Sadness and yearning for a loved one, an object, or a way of life you have lost are the most common and expected feelings that occur after any loss.
Probably the best thing you can do to cope with your sadness and yearning is to talk about how you feel. Sharing your sadness with people who care about you helps lift the heaviness that sadness often brings. Other steps you can take to cope with your feelings of sadness and yearning include:
- Looking at photos, watching videos, or exchanging stories with other people about your loss.
- Taking part in activities that acknowledge and mark a major loss, such as funeral or memorial services after a death. These may also include activities such as a going-away party for a friend or a meeting to rebuild a community after it has been devastated by a flood.
- Actively participating in normal day-to-day activities. Being active and taking part in daily activities keeps you focused in the present.
Although it may seem that your feelings of sadness and yearning will last forever, remind yourself that these feelings will lessen as time goes by.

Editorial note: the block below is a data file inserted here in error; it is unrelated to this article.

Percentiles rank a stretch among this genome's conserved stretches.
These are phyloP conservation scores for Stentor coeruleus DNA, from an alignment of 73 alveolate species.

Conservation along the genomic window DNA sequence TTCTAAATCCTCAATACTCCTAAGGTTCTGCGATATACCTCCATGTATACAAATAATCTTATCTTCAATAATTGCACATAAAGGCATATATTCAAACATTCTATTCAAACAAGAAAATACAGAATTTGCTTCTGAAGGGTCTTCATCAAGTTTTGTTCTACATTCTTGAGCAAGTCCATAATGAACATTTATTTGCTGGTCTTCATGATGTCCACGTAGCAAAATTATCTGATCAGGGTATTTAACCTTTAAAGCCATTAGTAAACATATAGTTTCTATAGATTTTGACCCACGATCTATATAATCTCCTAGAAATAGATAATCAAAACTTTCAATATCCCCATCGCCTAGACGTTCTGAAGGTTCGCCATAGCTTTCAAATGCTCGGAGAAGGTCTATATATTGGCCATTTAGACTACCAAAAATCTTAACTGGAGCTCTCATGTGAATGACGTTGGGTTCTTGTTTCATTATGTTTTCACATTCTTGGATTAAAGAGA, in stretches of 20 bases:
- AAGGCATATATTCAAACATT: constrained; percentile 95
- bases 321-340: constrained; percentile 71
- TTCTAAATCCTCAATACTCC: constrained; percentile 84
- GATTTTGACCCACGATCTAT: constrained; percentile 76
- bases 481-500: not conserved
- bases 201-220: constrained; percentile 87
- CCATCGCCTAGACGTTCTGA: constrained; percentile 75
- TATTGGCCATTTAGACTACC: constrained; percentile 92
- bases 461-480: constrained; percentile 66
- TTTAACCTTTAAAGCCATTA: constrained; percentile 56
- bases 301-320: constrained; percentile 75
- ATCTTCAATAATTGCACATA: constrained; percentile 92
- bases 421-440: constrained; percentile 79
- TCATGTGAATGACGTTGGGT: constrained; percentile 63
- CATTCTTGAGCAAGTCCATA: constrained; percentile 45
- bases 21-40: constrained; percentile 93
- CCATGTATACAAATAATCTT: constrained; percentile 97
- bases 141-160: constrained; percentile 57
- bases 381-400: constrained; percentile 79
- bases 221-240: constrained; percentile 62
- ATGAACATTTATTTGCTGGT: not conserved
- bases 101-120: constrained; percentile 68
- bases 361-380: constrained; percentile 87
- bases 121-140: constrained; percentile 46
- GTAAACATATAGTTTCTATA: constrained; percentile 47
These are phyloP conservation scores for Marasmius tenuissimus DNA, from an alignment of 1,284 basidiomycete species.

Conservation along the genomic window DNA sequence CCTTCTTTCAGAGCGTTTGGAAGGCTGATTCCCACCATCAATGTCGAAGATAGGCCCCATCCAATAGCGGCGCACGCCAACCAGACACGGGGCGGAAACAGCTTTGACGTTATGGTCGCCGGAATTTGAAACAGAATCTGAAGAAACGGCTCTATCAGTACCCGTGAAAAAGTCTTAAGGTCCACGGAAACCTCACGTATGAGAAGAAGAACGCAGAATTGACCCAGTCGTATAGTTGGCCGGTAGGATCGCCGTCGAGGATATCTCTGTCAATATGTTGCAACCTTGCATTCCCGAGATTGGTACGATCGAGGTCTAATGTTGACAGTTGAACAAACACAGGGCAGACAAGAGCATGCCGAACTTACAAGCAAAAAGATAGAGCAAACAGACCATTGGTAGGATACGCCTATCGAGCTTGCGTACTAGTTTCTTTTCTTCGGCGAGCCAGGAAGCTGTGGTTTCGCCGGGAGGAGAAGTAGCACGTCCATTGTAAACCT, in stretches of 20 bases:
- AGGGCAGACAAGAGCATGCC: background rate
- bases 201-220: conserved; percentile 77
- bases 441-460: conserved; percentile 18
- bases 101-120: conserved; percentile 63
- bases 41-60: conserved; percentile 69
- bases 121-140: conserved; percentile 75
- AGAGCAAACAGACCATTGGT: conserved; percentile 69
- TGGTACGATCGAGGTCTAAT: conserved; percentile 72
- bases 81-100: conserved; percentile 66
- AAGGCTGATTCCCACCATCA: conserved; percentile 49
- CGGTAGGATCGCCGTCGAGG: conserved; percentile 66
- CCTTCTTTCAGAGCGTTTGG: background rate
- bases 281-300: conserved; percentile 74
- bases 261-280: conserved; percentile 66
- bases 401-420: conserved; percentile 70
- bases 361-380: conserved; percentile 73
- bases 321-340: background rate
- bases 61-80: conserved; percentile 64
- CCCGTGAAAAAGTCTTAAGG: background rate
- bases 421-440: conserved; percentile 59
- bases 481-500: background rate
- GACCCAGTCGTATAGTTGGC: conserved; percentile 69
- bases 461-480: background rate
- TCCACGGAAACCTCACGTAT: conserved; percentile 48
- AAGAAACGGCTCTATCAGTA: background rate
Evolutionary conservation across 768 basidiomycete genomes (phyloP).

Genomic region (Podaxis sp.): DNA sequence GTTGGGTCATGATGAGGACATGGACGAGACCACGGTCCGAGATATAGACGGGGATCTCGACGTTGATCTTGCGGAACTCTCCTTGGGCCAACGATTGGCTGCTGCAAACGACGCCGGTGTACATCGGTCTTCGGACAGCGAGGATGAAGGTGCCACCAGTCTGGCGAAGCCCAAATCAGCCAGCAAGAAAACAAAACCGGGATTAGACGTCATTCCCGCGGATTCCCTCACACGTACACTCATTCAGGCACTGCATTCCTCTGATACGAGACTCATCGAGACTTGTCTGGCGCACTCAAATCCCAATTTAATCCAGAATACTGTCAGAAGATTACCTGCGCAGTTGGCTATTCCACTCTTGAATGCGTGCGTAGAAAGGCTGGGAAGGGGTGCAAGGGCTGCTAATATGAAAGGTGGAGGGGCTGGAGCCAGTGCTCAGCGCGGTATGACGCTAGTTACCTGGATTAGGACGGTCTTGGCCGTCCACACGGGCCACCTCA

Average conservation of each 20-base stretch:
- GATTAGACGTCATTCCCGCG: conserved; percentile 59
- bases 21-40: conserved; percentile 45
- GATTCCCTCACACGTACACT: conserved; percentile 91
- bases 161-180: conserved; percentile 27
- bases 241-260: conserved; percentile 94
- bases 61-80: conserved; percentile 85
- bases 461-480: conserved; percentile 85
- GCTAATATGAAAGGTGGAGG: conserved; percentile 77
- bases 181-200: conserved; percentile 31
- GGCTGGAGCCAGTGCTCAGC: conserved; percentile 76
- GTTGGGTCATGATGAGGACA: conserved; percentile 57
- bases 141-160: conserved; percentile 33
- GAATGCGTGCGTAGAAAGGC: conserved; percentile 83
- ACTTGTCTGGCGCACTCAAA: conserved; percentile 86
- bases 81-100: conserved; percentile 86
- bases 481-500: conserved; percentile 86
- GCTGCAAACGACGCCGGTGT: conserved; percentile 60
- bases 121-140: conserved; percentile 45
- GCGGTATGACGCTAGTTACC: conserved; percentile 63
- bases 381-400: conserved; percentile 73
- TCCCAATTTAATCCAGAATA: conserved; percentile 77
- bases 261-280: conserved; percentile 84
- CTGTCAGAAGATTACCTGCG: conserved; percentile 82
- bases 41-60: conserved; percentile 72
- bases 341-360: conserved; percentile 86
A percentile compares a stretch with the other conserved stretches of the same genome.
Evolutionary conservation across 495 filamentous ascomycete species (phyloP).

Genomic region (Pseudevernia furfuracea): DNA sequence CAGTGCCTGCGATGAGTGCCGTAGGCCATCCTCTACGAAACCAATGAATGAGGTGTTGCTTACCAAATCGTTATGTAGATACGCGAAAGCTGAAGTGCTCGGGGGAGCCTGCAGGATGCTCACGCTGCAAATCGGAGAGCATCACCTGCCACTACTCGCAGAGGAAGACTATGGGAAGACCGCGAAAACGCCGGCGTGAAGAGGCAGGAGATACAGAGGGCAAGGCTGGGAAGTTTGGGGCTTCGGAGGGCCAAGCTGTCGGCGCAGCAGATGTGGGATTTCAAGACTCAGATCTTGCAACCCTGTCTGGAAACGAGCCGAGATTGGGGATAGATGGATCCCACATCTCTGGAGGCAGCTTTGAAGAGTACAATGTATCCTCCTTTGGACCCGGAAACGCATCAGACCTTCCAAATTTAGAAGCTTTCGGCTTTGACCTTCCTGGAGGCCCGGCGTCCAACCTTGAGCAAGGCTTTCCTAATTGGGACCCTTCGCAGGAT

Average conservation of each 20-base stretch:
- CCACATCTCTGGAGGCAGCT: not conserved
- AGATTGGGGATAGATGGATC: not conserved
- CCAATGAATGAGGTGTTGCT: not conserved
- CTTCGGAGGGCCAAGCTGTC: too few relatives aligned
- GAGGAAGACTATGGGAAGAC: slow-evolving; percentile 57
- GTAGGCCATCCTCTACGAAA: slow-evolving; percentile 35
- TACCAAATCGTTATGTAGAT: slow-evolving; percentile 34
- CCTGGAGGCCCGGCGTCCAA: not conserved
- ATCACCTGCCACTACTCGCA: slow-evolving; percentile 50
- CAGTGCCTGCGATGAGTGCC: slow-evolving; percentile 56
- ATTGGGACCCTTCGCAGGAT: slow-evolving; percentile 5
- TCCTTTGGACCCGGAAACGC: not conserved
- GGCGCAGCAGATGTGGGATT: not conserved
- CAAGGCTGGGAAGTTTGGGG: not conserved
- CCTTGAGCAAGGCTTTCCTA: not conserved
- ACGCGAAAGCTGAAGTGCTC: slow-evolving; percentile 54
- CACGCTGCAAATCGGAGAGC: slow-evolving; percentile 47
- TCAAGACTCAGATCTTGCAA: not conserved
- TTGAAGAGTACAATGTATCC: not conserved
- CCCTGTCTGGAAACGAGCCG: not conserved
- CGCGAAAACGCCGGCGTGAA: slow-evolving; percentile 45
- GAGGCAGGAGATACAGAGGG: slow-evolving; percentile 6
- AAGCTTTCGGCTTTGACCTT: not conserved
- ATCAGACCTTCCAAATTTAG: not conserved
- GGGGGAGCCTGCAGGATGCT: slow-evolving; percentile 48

Reacting to others
If you find yourself being overly sensitive and easily offended by what other people say and do, you can:
- Pause for a moment before responding to what you consider to be an insensitive comment or action. Concentrate on your breathing, count to 10, or recite a short prayer or poem that calms you.
- Remind yourself that you are under stress and not acting as you normally would.
- Ask people around you to allow you some time to adjust to your new life situation.
- Keep yourself from becoming preoccupied with thoughts about an insensitive comment.
- Focus on the goodness around you. Thank those who have been caring and kind to you.
Health Tools help you make wise health decisions or take action to improve your health.
Primary Medical Reviewer Anne C. Poinier, MD - Internal Medicine
Donald Sproule, MDCM, CCFP - Family Medicine
Kathleen Romito, MD - Family Medicine
Adam Husney, MD - Family Medicine
Specialist Medical Reviewer Sidney Zisook, MD - Psychiatry
Current as ofDecember 7, 2017